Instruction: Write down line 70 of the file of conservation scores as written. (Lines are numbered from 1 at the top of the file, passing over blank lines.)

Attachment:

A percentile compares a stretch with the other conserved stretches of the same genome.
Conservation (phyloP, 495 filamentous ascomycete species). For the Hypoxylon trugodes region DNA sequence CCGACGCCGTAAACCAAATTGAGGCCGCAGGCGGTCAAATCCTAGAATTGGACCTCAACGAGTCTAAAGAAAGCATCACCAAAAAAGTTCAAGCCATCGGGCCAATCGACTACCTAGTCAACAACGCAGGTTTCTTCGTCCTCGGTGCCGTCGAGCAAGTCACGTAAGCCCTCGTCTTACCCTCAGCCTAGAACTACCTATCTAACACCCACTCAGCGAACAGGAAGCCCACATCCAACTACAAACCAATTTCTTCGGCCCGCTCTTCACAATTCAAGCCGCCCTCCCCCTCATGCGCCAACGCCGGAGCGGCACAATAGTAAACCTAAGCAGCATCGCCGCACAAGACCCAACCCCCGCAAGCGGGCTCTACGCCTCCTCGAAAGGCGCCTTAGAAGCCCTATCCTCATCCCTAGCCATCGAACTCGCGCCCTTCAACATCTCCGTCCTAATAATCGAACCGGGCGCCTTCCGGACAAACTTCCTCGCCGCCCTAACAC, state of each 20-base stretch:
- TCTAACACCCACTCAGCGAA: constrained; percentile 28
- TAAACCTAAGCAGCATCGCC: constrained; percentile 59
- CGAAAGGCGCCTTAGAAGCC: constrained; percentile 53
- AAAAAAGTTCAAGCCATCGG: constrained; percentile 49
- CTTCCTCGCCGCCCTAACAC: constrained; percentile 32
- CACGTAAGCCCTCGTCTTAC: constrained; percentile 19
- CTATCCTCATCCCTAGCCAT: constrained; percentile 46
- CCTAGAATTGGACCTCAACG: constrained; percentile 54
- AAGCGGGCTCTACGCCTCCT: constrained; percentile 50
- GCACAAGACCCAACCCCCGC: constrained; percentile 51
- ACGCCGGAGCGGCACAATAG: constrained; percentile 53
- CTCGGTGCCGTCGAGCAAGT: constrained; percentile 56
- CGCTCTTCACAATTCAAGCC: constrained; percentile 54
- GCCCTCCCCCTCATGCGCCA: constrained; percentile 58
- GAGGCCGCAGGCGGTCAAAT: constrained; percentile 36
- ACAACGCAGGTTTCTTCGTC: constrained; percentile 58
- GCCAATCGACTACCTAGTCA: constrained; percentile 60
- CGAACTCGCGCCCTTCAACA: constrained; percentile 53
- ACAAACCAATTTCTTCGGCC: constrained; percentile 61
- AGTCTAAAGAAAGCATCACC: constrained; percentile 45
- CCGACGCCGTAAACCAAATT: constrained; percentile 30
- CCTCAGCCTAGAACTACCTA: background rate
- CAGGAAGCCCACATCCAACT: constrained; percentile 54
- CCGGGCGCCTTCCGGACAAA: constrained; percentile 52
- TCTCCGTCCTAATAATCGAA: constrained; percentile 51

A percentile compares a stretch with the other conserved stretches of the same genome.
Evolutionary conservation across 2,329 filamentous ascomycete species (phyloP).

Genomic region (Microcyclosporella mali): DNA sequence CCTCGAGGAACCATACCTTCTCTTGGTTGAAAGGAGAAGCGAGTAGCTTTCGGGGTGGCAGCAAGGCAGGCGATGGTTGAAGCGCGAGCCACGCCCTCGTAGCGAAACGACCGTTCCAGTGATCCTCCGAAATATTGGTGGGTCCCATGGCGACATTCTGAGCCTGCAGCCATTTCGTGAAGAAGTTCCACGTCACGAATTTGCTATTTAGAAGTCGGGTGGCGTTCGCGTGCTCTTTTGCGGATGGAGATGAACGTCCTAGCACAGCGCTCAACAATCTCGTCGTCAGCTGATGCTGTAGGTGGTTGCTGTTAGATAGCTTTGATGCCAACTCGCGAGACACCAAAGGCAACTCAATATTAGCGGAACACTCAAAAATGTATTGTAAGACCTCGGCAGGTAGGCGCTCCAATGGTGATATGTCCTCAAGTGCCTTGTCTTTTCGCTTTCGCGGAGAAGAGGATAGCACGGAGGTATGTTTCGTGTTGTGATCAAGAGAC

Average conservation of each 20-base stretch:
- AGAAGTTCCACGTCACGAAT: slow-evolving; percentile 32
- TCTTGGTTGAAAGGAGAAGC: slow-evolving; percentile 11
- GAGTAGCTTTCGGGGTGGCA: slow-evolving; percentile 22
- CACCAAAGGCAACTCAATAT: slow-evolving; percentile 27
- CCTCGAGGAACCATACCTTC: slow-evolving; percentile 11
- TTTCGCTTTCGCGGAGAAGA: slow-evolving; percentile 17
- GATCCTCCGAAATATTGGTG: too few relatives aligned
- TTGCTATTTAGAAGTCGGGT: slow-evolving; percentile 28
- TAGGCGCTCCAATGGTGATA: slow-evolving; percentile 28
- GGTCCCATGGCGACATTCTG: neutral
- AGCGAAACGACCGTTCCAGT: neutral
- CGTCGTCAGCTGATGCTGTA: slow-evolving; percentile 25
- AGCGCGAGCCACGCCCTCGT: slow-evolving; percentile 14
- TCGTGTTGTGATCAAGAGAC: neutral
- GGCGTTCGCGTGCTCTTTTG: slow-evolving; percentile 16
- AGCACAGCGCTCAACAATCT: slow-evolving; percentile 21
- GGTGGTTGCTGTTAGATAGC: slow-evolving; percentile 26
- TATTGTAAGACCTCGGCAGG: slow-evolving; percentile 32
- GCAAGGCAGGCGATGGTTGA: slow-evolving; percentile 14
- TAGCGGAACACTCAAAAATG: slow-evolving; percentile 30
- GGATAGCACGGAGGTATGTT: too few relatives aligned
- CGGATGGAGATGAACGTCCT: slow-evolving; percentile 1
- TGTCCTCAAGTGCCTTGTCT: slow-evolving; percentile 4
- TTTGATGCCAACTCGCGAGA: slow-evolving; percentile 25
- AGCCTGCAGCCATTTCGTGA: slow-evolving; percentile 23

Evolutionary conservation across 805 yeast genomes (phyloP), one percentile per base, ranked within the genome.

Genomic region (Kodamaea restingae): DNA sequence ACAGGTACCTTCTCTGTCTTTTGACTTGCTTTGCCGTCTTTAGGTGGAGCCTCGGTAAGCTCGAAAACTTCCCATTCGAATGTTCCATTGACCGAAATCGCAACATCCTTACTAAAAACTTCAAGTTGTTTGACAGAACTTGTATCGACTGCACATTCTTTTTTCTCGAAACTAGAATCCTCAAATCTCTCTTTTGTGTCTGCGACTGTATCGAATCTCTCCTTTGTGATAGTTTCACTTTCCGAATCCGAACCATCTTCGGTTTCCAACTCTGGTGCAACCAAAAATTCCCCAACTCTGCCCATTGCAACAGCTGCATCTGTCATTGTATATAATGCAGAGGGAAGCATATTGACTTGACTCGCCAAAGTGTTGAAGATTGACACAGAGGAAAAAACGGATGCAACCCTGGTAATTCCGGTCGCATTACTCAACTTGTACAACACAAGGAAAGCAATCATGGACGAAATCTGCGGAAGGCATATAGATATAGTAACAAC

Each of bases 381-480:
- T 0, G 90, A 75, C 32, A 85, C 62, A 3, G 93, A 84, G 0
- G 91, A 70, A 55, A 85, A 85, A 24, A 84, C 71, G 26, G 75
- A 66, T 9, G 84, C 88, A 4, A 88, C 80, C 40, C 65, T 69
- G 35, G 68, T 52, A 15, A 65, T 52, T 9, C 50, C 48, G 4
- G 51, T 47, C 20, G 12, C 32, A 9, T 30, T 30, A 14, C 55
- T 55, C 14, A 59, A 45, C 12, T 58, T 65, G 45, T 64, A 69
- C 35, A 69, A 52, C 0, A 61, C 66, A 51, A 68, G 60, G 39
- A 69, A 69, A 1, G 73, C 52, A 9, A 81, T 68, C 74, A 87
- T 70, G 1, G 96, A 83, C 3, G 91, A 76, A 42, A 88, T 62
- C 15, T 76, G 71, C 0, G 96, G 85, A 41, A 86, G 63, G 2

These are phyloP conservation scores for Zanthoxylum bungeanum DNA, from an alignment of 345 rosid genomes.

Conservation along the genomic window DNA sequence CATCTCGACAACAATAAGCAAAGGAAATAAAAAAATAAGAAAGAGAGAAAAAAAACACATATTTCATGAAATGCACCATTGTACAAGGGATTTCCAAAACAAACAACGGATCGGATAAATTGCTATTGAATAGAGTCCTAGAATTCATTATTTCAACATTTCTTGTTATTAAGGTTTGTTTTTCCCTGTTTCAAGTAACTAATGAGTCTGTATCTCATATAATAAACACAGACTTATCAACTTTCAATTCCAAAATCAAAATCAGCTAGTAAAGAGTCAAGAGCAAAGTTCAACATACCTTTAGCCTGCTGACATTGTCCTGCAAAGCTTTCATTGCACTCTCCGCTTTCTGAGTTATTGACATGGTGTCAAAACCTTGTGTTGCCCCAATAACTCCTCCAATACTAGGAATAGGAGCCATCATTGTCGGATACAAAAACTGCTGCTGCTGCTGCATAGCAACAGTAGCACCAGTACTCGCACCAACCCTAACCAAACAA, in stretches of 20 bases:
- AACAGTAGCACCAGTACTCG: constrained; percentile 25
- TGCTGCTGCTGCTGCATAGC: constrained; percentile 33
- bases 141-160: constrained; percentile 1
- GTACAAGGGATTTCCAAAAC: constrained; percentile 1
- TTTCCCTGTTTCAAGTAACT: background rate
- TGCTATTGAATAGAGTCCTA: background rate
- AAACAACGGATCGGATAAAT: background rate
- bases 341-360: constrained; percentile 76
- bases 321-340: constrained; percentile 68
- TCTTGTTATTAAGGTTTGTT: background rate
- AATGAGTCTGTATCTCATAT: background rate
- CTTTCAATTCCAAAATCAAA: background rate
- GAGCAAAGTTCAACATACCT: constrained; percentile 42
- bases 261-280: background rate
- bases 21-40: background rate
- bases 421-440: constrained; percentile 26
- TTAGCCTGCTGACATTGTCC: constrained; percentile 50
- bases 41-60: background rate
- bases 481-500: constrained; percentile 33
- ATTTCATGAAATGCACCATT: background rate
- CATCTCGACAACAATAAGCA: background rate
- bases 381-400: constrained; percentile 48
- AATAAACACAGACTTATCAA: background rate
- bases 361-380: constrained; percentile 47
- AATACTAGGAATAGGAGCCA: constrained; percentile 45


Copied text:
These are phyloP conservation scores for Zanthoxylum bungeanum DNA, from an alignment of 345 rosid genomes.